February 26th, 2003


Email Problems

I've been having webmail problems for the last 2 days. I lost several emails on Monday and Tuesday before getting things sorted out last night (or so I thought).

I just lost all of my emails sitting in my account - 36 of them. If you've sent me email in the last 24 hours and I haven't replied to it (or it was important) please send it again.

I'm now looking for a decent POP3 reading website. Any recommendations? I have to be able to read my email using it...

More reviews

(This one's been sitting there for about a week, as I consistently forgot to post it)

The world is a strange place. It's full of coincidences, strange occurences and people acting in irrational ways. Nobody you ever meet is entirely normal and sane and we all have our quirks.

The writer of Bandits is obviously highly aware of this and thus everyone we meet in the film is distinctly human in their own unique approach to life. You might get a hint from the fact that his previous credits include a stint on Twin Peaks.

The basic plot of the film concerns Billy Bob Thornton (I love that name) and Bruce Willis as bank robbers, escaping from prison, kidnapping Cate Blanchett and then going on a spree so that they can retire to Mexico.

Yes, based on that description, I avoided seeing it too. But I'm very thankful to the friend who insisted I watch it (thanks Jen!), because the sheer quirkiness of the three lead characters and the unnormal reality.

From the unusual opening sequence (starting present day and then flashing back 6 months through a sequence of tantalising flashbacks) to what would surely win "Best use of Bonnie Tyler in a seduction scene" should such an award exist, the film was speckled with slightly off-kilter goodness.

It's not perfect, certainly, but to anyone who likes the Coen Brothers take on reality will almost certainly like this as well.

Score: 8/10

Bank teller: Is this a joke?
Joe: No ma'am, this is a bank robbery.
Terry: You're insane!
Kate: I'm unhappy! It's not the same thing.

(no subject)

Just back from watching Rob Newman (of "Newman and Baddiel" and "Mary Whitehouse Experience" fame) give a talk called "Rob Newman: From Caliban to the Taliban - 500 Years of Humanitarian Intervention"

I learnt a few things, like the fact that The Tempest was inspired by the shipwrecking of mariners on Bermuda, that America's been in a pretty constant state of war for the last 200 years (except for 1892 apparently, when they invaded nobody - but did have a series of massive internal strikes) and that Iraq has been the cause of much fighting all the way back to the Berlin-Baghdad railway of 1903 (which was pretty much the cause of World War 1. 3 months after Baghdad fell to the British forces Germany surrendered).

The only real problem I had with the show (which was both witty and intelligent) was that it offered no real answers. I feel both reassured and dissapointed by people who show problems and don't offer pat solutions. On the one hand it seems entirely realistic for there not to be a simple answer (or any answer), on the other it seems awfully negative to say "This is not the answer, and neither is that and neither is that."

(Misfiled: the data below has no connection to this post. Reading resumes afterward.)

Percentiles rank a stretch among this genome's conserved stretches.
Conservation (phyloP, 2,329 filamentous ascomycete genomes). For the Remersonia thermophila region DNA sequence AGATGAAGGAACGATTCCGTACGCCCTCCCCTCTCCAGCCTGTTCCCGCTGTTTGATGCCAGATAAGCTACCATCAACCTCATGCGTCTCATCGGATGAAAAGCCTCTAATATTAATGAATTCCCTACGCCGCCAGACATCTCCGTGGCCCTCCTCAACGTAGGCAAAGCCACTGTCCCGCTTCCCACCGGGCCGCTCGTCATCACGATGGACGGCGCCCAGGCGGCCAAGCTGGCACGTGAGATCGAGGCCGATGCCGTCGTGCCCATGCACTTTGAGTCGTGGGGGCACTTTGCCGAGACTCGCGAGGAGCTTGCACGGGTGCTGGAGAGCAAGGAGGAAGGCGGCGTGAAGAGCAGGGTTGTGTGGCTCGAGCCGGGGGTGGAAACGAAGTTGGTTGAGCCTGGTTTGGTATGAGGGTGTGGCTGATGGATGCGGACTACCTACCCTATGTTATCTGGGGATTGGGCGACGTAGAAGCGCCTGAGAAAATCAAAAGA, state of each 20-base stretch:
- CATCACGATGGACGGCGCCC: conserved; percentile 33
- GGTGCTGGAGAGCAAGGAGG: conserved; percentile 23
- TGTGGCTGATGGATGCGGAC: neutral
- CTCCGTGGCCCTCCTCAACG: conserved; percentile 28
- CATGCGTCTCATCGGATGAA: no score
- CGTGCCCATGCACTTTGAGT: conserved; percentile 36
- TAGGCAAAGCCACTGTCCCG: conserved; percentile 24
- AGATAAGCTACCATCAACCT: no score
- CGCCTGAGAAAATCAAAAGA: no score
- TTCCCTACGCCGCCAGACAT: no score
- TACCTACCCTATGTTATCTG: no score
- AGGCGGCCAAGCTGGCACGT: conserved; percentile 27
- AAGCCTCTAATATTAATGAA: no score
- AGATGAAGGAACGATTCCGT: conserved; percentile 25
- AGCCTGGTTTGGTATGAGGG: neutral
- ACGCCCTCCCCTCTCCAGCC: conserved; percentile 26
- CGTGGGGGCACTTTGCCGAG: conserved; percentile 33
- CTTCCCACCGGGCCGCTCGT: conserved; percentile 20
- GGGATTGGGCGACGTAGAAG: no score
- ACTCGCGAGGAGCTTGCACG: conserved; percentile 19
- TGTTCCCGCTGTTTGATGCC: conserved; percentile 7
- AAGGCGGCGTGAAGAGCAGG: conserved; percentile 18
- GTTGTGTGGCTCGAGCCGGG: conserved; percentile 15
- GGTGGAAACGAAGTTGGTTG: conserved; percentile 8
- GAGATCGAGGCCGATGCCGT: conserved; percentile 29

I was reminded of something I meant to write about a few weeks ago. I saw a graph of votes in the last US presidential election. Generally speaking (although not universally by any means) the urban, richer, more educated areas voted more liberally than the agrarian, poorer areas. This seems to be mainly down to the fact that people living in agrarian areas want low taxes and low government interference because they don't see any need for it, while urbanised populations are constantly surrounded by thousands of strangers who they must get on with.

America is still largely sparsely inhabited. The majority of the population are not urban or highly educated. This will change slowly, because technological civilisations have to educate their populations or they cannot maintain their technological lead. This leads to an increasing liberalism, especially combined with long periods of peace and prosperity. If you want a conservative population you need to keep them poor and paranoid. The US has a choice between educating the population and slipping leftwards, or losing its technological and economic lead. Tricky, tricky, tricky.

Europe is currently more prosperous and peaceful, insulated from the worst of the nastiness going on elsewhere. They've developed a different approach. Look at what's happening with the current expansion - vast amounts of human rights legislation has been passed in all of the countries looking for entry. The economic advantages are being used as a stick to beat the applicants into social upheaval. "You can join our club, but you have to play nice." This, to me, is the only tactic liable to work in the long term to bring peace. Once people have the prosperity and peace that the membership produces, theres no reason to go back to the bad old days. Of course, it's a snowball effect - the more people there are in the prosperous zone, the easier it is to add more. The better the technology, the easier it is to raise people from nowhere to somewhere.

Now, this is not a quick solution, by any means. Lots of bad things will happen before it reaches any kind of resolutin. Terrible events will continue to occur all over the world. But I really don't think there is a quick fix to the problems of world hunger and war and despotism. There's only the long, slow (and hopefully inevitable) march of education, prosperity and liberalism.